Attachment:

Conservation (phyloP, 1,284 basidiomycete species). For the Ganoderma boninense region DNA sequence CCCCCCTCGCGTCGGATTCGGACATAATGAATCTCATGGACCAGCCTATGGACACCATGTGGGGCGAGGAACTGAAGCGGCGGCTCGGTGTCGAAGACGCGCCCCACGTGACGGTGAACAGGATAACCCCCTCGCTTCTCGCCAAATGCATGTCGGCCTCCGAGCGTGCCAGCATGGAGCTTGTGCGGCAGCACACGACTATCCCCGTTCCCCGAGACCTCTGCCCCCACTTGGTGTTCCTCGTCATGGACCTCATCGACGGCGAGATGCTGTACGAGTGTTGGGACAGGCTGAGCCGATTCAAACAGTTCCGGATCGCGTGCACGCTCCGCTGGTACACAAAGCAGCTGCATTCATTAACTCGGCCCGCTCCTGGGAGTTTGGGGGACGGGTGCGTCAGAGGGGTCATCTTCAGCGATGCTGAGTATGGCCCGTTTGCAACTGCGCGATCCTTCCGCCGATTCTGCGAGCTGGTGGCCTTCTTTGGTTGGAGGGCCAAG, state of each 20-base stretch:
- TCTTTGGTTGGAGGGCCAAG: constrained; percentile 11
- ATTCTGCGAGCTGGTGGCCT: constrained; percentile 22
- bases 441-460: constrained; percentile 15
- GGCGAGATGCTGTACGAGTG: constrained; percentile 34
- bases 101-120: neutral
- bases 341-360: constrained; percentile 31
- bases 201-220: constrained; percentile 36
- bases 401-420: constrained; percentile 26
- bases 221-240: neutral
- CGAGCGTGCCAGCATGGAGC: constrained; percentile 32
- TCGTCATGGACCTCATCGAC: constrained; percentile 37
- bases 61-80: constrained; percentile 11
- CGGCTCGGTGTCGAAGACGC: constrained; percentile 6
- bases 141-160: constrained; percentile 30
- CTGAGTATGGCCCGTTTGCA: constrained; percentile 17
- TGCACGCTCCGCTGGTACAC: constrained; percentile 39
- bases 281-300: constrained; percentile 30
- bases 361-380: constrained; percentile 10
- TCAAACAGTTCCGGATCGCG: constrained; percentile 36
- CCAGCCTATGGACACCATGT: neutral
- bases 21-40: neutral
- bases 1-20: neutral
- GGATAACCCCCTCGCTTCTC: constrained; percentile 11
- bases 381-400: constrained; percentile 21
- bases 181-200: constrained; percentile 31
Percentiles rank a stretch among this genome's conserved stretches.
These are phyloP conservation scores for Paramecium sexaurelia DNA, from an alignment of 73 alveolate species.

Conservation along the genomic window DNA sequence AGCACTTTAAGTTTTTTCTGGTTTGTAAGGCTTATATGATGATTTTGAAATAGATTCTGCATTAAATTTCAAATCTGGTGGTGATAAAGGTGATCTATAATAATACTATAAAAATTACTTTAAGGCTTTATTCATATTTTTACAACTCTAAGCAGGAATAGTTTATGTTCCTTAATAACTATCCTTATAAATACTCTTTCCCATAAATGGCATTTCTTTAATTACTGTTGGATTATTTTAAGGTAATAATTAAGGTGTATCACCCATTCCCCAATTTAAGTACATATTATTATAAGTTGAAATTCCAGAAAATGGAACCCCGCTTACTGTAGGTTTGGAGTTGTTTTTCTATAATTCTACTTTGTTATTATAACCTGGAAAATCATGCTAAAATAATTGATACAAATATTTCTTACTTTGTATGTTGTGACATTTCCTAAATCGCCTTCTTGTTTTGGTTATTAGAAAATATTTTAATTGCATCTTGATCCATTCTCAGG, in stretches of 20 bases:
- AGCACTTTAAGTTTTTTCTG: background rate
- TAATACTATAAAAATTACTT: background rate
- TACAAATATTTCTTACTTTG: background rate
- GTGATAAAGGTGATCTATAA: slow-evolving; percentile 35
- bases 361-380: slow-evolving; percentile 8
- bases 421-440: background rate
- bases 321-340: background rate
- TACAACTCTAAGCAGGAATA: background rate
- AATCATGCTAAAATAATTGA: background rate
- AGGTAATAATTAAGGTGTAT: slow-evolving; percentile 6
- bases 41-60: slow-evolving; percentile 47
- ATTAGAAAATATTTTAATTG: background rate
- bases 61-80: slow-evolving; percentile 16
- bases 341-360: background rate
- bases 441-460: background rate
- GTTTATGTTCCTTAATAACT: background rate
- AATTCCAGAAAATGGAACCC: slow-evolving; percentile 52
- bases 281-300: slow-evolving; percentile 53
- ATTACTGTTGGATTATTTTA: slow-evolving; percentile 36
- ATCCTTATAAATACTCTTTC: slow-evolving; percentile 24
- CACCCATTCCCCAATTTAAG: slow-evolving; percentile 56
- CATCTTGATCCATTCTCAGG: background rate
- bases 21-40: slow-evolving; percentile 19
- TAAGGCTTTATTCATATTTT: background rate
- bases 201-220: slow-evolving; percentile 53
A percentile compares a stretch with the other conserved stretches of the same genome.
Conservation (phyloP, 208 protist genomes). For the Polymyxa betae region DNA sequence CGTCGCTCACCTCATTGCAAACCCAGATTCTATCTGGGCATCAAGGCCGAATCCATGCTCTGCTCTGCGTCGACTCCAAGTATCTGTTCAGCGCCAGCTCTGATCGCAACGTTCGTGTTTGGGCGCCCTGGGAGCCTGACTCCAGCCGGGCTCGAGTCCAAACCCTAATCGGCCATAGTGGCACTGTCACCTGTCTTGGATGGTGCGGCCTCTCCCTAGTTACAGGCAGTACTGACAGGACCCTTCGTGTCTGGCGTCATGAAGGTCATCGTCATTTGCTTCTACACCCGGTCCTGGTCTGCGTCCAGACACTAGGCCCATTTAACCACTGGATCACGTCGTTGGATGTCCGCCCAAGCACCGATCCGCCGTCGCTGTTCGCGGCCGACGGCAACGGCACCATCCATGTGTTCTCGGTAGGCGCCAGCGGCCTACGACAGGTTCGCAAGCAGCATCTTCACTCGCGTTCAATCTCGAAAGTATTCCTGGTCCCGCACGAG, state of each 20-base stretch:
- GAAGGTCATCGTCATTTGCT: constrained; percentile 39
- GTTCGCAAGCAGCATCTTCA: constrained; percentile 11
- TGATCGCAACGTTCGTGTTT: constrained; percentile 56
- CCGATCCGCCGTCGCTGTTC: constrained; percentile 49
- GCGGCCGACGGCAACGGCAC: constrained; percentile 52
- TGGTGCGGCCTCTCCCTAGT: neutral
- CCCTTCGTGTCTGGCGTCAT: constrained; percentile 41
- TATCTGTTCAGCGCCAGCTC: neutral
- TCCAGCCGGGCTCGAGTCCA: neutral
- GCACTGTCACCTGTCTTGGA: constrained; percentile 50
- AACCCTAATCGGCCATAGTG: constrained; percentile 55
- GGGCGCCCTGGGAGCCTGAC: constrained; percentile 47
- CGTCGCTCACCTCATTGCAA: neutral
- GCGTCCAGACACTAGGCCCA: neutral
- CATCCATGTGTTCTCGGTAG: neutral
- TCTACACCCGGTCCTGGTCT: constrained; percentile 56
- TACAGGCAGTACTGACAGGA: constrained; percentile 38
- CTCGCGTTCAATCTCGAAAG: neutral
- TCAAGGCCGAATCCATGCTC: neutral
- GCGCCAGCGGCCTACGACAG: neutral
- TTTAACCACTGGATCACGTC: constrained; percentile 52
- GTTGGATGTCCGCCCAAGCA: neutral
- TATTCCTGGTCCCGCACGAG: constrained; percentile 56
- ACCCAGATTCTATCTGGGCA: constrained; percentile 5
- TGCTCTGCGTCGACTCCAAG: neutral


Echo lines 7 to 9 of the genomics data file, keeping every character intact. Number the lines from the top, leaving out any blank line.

- bases 341-360: constrained; percentile 31
- bases 201-220: constrained; percentile 36
- bases 401-420: constrained; percentile 26